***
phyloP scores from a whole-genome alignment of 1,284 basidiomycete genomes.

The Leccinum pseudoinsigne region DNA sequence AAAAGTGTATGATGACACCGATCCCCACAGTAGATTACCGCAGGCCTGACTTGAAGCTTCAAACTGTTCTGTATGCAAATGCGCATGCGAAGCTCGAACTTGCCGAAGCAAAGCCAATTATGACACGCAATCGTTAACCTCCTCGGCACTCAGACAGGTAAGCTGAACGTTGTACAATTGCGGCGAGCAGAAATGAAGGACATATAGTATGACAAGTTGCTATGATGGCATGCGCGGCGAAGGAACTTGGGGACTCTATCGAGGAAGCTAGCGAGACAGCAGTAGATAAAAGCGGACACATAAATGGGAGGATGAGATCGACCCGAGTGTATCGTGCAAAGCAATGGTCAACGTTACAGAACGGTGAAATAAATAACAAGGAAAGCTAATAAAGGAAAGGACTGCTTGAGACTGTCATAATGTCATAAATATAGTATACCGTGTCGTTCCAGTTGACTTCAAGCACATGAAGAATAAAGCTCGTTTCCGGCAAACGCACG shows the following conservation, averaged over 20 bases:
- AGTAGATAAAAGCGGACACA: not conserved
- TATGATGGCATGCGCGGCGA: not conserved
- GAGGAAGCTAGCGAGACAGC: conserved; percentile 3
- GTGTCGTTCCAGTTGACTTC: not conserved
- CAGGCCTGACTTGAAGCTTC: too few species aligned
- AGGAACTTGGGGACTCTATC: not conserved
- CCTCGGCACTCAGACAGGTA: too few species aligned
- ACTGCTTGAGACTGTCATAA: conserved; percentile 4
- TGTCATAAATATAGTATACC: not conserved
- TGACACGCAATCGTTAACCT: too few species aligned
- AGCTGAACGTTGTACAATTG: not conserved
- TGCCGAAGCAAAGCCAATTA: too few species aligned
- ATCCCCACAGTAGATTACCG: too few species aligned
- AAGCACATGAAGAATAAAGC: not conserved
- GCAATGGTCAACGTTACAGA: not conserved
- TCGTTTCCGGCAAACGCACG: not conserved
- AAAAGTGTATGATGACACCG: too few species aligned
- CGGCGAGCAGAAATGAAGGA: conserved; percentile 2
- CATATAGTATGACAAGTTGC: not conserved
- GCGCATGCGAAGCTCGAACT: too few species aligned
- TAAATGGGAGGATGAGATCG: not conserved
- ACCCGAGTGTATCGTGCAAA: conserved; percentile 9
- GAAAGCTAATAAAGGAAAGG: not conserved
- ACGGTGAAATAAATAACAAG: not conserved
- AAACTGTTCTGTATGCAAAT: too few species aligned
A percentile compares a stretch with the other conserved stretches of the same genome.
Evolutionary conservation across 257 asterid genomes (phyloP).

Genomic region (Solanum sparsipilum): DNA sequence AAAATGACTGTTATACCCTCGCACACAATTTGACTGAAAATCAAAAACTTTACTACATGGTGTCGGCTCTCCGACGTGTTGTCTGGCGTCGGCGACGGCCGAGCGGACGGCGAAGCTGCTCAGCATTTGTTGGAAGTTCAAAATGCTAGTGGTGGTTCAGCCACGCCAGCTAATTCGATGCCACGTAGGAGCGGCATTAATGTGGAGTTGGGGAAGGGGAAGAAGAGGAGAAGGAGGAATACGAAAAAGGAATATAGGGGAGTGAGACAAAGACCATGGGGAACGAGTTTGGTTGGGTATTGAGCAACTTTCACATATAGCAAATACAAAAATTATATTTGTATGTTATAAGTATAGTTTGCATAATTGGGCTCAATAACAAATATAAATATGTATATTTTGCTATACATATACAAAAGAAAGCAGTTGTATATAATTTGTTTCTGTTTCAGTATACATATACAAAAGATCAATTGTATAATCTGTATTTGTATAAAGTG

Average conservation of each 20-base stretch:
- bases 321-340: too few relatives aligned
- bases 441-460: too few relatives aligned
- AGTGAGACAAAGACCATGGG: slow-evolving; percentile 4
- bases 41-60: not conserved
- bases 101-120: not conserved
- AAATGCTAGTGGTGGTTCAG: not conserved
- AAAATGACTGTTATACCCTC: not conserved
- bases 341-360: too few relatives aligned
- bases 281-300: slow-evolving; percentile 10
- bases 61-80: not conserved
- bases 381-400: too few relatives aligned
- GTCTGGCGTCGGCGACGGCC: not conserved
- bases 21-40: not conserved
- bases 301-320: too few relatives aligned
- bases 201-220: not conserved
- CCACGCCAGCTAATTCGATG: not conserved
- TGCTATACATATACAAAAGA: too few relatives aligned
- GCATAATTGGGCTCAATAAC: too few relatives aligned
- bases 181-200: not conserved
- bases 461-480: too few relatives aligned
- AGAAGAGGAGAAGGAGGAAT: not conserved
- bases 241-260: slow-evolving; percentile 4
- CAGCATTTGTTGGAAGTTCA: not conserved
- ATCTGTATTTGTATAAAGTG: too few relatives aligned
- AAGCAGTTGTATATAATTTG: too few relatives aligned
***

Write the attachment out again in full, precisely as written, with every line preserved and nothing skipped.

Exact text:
phyloP scores from a whole-genome alignment of 1,284 basidiomycete genomes.

The Leccinum pseudoinsigne region DNA sequence AAAAGTGTATGATGACACCGATCCCCACAGTAGATTACCGCAGGCCTGACTTGAAGCTTCAAACTGTTCTGTATGCAAATGCGCATGCGAAGCTCGAACTTGCCGAAGCAAAGCCAATTATGACACGCAATCGTTAACCTCCTCGGCACTCAGACAGGTAAGCTGAACGTTGTACAATTGCGGCGAGCAGAAATGAAGGACATATAGTATGACAAGTTGCTATGATGGCATGCGCGGCGAAGGAACTTGGGGACTCTATCGAGGAAGCTAGCGAGACAGCAGTAGATAAAAGCGGACACATAAATGGGAGGATGAGATCGACCCGAGTGTATCGTGCAAAGCAATGGTCAACGTTACAGAACGGTGAAATAAATAACAAGGAAAGCTAATAAAGGAAAGGACTGCTTGAGACTGTCATAATGTCATAAATATAGTATACCGTGTCGTTCCAGTTGACTTCAAGCACATGAAGAATAAAGCTCGTTTCCGGCAAACGCACG shows the following conservation, averaged over 20 bases:
- AGTAGATAAAAGCGGACACA: not conserved
- TATGATGGCATGCGCGGCGA: not conserved
- GAGGAAGCTAGCGAGACAGC: conserved; percentile 3
- GTGTCGTTCCAGTTGACTTC: not conserved
- CAGGCCTGACTTGAAGCTTC: too few species aligned
- AGGAACTTGGGGACTCTATC: not conserved
- CCTCGGCACTCAGACAGGTA: too few species aligned
- ACTGCTTGAGACTGTCATAA: conserved; percentile 4
- TGTCATAAATATAGTATACC: not conserved
- TGACACGCAATCGTTAACCT: too few species aligned
- AGCTGAACGTTGTACAATTG: not conserved
- TGCCGAAGCAAAGCCAATTA: too few species aligned
- ATCCCCACAGTAGATTACCG: too few species aligned
- AAGCACATGAAGAATAAAGC: not conserved
- GCAATGGTCAACGTTACAGA: not conserved
- TCGTTTCCGGCAAACGCACG: not conserved
- AAAAGTGTATGATGACACCG: too few species aligned
- CGGCGAGCAGAAATGAAGGA: conserved; percentile 2
- CATATAGTATGACAAGTTGC: not conserved
- GCGCATGCGAAGCTCGAACT: too few species aligned
- TAAATGGGAGGATGAGATCG: not conserved
- ACCCGAGTGTATCGTGCAAA: conserved; percentile 9
- GAAAGCTAATAAAGGAAAGG: not conserved
- ACGGTGAAATAAATAACAAG: not conserved
- AAACTGTTCTGTATGCAAAT: too few species aligned
A percentile compares a stretch with the other conserved stretches of the same genome.
Evolutionary conservation across 257 asterid genomes (phyloP).

Genomic region (Solanum sparsipilum): DNA sequence AAAATGACTGTTATACCCTCGCACACAATTTGACTGAAAATCAAAAACTTTACTACATGGTGTCGGCTCTCCGACGTGTTGTCTGGCGTCGGCGACGGCCGAGCGGACGGCGAAGCTGCTCAGCATTTGTTGGAAGTTCAAAATGCTAGTGGTGGTTCAGCCACGCCAGCTAATTCGATGCCACGTAGGAGCGGCATTAATGTGGAGTTGGGGAAGGGGAAGAAGAGGAGAAGGAGGAATACGAAAAAGGAATATAGGGGAGTGAGACAAAGACCATGGGGAACGAGTTTGGTTGGGTATTGAGCAACTTTCACATATAGCAAATACAAAAATTATATTTGTATGTTATAAGTATAGTTTGCATAATTGGGCTCAATAACAAATATAAATATGTATATTTTGCTATACATATACAAAAGAAAGCAGTTGTATATAATTTGTTTCTGTTTCAGTATACATATACAAAAGATCAATTGTATAATCTGTATTTGTATAAAGTG

Average conservation of each 20-base stretch:
- bases 321-340: too few relatives aligned
- bases 441-460: too few relatives aligned
- AGTGAGACAAAGACCATGGG: slow-evolving; percentile 4
- bases 41-60: not conserved
- bases 101-120: not conserved
- AAATGCTAGTGGTGGTTCAG: not conserved
- AAAATGACTGTTATACCCTC: not conserved
- bases 341-360: too few relatives aligned
- bases 281-300: slow-evolving; percentile 10
- bases 61-80: not conserved
- bases 381-400: too few relatives aligned
- GTCTGGCGTCGGCGACGGCC: not conserved
- bases 21-40: not conserved
- bases 301-320: too few relatives aligned
- bases 201-220: not conserved
- CCACGCCAGCTAATTCGATG: not conserved
- TGCTATACATATACAAAAGA: too few relatives aligned
- GCATAATTGGGCTCAATAAC: too few relatives aligned
- bases 181-200: not conserved
- bases 461-480: too few relatives aligned
- AGAAGAGGAGAAGGAGGAAT: not conserved
- bases 241-260: slow-evolving; percentile 4
- CAGCATTTGTTGGAAGTTCA: not conserved
- ATCTGTATTTGTATAAAGTG: too few relatives aligned
- AAGCAGTTGTATATAATTTG: too few relatives aligned